Meme stocks, the “gamification” of securities trading, and, of course, the COVID-19 pandemic continuing to create chaos were just a few of the stories that ultimately defined 2021 in the corporate world. At least one of those doesn’t look like it is going away any time soon. But what are some of the other key trends that will define how we do business this year?
Here is our take on five “Cs” for companies to watch in 2022. We’ll start where you would expect.
Remember back in early 2020 when the coronavirus pandemic forced us to put our lives on pause for a few months to “flatten the curve?” Despite the development of vaccines to combat the virus, this marks year three of COVID-19 turning the world upside down with no end in sight.
Corporate America has confronted a broad range of human-capital issues in the last 24 months because of the virus. Some companies have tried in vain to get workers to return to their offices, only to find their plans thwarted by a new strain of COVID-19. In the summer, the delta variant was running rampant across the country; now omicron has employees working from home.
In the near term, companies also need to work through pressing concerns like vaccine mandates. Looking further out, the so-called Great Resignation that has accompanied the pandemic means many companies will likely find themselves re-evaluating their internal cultures to meet the demands of employees that are realizing they have more options to find jobs elsewhere.
Perhaps the biggest story for the Securities and Exchange Commission in 2021 was the agency’s efforts to formalize environmental, social and governance issues – more commonly known as ESG – as part of corporate disclosure. The agency is also paving the way to make it easier for shareholders to put ESG-related proposals on companies’ annual proxy statements. Meanwhile, institutional investors are clamoring for more responsible, transparent management in the ESG sphere.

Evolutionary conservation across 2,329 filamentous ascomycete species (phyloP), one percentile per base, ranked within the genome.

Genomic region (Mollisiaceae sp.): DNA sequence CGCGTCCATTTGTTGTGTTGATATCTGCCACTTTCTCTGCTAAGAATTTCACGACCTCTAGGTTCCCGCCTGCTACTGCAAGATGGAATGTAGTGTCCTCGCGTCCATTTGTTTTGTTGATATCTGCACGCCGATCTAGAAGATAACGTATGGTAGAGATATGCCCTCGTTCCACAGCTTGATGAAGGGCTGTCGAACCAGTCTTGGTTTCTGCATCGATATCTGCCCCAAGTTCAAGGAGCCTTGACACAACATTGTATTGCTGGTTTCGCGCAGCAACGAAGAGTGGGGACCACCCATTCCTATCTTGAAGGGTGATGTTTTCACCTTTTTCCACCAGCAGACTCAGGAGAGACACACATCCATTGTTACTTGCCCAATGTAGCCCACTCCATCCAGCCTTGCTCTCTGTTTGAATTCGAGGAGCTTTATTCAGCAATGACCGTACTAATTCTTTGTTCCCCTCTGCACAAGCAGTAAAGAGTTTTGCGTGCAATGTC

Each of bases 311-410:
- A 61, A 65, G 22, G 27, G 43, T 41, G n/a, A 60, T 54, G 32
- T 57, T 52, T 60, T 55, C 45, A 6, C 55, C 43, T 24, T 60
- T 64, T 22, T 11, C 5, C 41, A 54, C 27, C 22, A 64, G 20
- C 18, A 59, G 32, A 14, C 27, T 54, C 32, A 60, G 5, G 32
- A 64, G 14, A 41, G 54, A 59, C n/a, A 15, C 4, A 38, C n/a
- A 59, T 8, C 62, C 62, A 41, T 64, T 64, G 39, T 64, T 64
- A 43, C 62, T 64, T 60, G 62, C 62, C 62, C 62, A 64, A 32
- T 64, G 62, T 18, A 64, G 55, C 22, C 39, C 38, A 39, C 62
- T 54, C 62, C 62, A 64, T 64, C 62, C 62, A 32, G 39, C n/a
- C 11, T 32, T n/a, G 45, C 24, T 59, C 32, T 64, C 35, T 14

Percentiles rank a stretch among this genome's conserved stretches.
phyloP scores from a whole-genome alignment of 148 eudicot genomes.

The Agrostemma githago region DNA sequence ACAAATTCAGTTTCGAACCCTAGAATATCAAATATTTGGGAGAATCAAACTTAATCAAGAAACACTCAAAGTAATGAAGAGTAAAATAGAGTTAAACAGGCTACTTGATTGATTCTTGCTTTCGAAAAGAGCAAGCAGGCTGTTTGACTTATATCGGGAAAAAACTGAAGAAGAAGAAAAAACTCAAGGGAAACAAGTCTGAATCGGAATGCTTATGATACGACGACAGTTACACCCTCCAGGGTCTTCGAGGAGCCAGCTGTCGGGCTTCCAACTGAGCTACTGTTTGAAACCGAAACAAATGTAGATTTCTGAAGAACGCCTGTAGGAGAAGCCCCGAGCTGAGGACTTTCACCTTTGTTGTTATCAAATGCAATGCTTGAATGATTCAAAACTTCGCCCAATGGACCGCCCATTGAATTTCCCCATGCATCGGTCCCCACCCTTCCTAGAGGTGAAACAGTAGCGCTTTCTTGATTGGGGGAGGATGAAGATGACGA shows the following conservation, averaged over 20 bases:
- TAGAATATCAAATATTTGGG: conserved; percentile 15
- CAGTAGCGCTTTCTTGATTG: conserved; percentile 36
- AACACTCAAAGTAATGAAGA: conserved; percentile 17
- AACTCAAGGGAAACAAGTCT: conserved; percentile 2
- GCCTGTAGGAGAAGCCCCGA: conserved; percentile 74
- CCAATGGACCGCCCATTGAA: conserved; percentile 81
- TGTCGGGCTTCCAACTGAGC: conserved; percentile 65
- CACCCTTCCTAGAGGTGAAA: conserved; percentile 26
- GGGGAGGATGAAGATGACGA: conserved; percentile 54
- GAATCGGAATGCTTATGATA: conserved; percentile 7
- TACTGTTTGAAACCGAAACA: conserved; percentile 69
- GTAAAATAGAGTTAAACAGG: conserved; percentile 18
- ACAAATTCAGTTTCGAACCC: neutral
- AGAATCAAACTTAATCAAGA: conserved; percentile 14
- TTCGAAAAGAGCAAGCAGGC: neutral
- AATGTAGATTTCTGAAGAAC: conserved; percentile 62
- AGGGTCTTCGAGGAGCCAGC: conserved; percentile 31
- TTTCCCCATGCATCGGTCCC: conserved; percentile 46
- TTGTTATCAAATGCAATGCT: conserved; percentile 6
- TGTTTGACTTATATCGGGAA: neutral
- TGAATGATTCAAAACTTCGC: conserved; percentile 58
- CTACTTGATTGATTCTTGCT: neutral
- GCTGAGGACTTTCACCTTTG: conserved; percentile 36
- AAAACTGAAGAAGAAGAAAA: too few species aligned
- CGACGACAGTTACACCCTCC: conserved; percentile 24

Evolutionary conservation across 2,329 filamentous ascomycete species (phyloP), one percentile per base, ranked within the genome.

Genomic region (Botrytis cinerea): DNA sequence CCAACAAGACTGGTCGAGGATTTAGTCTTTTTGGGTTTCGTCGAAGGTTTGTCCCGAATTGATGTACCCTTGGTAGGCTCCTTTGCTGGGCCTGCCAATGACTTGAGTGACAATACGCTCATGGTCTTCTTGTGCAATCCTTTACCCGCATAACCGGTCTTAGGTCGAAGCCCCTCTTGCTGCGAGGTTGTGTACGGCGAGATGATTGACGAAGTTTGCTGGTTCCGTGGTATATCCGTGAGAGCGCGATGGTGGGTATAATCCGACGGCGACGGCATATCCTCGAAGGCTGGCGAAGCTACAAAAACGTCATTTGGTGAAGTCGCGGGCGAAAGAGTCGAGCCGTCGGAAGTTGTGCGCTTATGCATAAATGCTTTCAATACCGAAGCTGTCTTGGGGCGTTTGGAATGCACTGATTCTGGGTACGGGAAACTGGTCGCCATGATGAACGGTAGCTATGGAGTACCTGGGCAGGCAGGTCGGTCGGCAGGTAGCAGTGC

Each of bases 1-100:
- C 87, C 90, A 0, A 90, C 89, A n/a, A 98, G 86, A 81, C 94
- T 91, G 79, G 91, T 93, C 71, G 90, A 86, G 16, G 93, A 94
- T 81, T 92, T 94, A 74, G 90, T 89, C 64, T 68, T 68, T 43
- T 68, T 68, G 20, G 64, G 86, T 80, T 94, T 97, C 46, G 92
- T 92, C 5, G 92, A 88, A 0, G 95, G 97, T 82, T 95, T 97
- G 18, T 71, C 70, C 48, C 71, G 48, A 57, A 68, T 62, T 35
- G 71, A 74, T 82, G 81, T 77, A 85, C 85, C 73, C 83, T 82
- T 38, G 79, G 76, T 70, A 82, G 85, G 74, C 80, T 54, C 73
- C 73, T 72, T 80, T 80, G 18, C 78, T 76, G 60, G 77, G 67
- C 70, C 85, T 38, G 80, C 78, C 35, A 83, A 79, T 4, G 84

In other words, regulatory and market forces are conspiring to pressure companies to develop more coherent strategies for both monitoring and managing ESG issues. While research indicates employees at major companies don’t doubt their employers’ good intentions when it comes to ESG programs, confusion around ESG reporting remains a dominant theme in corporate compliance departments.
This year will likely see companies adopting even more rigorous reporting standards to match deeper commitments to improved ESG performance. Whether those efforts will be enough to satisfy the eco-conscious critics among their shadow regulators is another matter entirely.
SEC Chair Gary Gensler clearly prioritized securities law enforcement in his first year on the job. Among the agency’s early initiatives in his tenure was a multi-pronged approach to policing insider trading, including proposing stricter rules for 10b5-1 plans enabling corporate executives to create schedules for future stock trades. The commission is also applying greater scrutiny to deals involving special purpose acquisition companies, better known as SPACs.
With the Justice Department echoing Gensler’s promises to get tough on white-collar crime, we likely will see the federal government bring more high-profile cases against corporate malfeasance in 2022.
On a related note, signs are pointing to 2022 as the year in which cryptocurrency regulation grows some teeth. In fact, a bipartisan consensus appears to be forming among prominent members in the regulatory community that crypto issuers are skirting securities laws by failing to register with the SEC.
The recent deluge of marketing for crypto tokens and stories of high-flying returns for their investors speak to the staying power of what many experts once dismissed as an investment fad. That makes the certainty that comes with developing an adequate regulatory regime paramount for the crypto sector.
As hacking techniques and cyberterrorism have grown more sophisticated, the demands for stronger cybersecurity measures have increased. The corporate world still seems to be coming to grips with the reality that cyberthreats can be existential issues for businesses.
Look for companies to deepen their investment in cybersecurity measures in ’22, especially if more brand names get hit with high-profile ransomware attacks.